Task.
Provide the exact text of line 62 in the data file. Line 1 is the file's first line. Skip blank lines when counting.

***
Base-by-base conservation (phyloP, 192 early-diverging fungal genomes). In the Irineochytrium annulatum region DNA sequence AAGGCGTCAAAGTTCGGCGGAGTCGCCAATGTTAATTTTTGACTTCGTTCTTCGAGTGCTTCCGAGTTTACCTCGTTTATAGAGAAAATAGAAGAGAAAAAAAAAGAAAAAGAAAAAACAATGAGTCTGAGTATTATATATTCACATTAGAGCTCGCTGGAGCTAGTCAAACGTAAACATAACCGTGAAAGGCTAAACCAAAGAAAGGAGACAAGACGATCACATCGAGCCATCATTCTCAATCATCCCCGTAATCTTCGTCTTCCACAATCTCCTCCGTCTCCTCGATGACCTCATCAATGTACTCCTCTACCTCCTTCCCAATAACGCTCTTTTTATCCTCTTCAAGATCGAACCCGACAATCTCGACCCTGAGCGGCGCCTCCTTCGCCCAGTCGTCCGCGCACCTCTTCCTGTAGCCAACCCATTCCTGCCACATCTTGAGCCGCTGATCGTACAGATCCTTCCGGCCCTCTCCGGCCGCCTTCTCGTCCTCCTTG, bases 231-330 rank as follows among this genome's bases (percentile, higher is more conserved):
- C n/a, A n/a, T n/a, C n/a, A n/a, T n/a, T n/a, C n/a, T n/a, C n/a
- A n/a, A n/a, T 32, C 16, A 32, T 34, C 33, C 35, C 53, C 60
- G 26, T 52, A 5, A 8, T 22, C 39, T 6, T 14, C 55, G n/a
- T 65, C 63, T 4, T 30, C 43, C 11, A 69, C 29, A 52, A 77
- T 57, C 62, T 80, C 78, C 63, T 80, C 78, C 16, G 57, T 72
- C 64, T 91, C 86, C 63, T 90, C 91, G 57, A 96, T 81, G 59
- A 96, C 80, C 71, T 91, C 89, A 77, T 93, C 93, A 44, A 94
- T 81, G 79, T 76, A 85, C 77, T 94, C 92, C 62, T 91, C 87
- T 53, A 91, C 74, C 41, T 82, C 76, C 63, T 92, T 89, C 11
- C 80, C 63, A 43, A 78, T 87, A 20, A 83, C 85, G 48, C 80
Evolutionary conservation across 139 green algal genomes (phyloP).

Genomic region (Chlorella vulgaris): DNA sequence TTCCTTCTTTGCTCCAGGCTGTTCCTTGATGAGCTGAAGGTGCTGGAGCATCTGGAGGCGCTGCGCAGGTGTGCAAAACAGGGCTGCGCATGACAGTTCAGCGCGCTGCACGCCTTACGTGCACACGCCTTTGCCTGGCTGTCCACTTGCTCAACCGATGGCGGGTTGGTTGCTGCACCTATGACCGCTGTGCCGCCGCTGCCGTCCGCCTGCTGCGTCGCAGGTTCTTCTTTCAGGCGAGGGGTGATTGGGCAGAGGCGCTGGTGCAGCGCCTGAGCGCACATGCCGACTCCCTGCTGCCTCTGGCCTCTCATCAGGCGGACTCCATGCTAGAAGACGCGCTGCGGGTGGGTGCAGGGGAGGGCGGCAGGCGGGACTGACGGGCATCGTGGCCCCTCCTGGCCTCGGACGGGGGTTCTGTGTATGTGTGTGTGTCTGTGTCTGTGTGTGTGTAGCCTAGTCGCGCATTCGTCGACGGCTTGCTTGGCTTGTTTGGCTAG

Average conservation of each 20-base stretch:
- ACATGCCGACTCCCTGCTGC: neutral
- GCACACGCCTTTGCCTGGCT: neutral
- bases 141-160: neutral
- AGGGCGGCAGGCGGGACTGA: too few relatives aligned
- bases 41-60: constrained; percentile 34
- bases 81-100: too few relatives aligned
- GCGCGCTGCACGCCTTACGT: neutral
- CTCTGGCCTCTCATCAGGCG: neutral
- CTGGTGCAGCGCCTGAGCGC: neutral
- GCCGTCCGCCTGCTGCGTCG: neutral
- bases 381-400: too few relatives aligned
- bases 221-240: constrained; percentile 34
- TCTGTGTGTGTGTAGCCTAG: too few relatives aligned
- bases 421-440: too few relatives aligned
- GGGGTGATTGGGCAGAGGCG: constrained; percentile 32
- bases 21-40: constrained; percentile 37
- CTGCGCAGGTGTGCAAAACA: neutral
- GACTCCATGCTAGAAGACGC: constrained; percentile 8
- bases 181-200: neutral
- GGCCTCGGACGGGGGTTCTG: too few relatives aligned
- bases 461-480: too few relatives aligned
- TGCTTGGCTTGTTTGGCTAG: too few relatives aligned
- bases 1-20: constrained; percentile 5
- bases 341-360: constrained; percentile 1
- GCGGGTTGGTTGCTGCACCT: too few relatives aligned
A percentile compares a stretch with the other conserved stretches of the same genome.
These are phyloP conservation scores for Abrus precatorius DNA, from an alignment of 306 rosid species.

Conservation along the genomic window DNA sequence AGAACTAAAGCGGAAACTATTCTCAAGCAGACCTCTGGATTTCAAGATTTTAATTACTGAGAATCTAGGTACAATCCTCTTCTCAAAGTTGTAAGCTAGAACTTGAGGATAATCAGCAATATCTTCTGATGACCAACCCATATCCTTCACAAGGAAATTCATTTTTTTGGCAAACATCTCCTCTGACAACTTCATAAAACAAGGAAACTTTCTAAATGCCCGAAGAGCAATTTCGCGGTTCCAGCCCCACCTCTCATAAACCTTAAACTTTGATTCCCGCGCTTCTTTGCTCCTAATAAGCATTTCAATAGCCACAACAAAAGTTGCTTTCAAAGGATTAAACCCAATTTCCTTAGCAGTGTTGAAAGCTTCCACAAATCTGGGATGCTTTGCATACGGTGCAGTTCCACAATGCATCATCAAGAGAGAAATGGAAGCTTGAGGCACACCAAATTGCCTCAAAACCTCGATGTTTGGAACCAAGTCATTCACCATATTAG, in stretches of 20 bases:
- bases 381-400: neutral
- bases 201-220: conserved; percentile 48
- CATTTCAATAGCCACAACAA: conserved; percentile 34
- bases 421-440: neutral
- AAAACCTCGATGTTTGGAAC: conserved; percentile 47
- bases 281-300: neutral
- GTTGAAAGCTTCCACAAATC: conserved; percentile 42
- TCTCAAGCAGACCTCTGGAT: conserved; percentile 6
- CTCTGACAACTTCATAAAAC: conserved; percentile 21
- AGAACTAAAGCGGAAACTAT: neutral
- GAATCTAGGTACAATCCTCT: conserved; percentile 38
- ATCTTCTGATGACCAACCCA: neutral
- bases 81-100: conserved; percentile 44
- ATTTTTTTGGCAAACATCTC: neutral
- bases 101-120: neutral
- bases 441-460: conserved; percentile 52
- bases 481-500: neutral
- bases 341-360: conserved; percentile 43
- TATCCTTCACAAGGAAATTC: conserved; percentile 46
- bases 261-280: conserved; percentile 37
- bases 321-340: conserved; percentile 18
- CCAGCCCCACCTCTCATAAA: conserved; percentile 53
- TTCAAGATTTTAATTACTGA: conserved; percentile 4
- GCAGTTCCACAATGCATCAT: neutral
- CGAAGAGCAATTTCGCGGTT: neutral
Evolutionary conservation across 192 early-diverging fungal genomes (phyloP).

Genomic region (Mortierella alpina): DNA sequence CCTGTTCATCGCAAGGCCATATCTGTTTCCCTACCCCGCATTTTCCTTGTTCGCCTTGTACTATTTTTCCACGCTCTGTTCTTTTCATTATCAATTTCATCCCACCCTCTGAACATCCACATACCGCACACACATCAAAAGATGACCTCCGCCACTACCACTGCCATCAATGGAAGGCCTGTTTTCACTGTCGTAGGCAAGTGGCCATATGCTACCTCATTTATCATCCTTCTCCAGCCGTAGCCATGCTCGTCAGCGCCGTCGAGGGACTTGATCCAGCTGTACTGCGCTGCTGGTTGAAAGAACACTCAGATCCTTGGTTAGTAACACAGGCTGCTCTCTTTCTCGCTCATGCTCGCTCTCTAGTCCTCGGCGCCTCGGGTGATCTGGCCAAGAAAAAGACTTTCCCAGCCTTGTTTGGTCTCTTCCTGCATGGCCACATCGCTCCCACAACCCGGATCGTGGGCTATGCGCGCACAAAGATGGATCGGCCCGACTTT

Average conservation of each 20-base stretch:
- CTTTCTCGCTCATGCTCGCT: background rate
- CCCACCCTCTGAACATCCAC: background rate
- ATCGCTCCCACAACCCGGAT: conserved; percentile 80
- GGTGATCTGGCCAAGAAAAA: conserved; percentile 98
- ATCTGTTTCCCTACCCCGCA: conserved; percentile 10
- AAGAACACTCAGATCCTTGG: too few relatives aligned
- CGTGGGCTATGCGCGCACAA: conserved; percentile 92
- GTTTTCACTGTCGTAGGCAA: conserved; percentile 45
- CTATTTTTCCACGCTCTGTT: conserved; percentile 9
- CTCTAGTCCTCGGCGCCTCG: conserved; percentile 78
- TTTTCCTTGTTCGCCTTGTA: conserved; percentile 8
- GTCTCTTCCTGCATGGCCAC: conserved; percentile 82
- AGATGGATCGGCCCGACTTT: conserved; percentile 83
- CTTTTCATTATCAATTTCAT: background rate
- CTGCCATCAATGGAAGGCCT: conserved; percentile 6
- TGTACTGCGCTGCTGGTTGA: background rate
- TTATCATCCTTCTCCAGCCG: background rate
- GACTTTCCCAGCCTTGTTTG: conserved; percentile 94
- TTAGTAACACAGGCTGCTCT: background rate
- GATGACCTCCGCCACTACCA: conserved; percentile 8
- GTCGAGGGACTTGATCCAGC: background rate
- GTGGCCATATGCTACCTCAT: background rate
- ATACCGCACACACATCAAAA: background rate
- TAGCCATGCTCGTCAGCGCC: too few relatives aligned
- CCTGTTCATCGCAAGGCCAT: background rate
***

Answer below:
- bases 261-280: conserved; percentile 37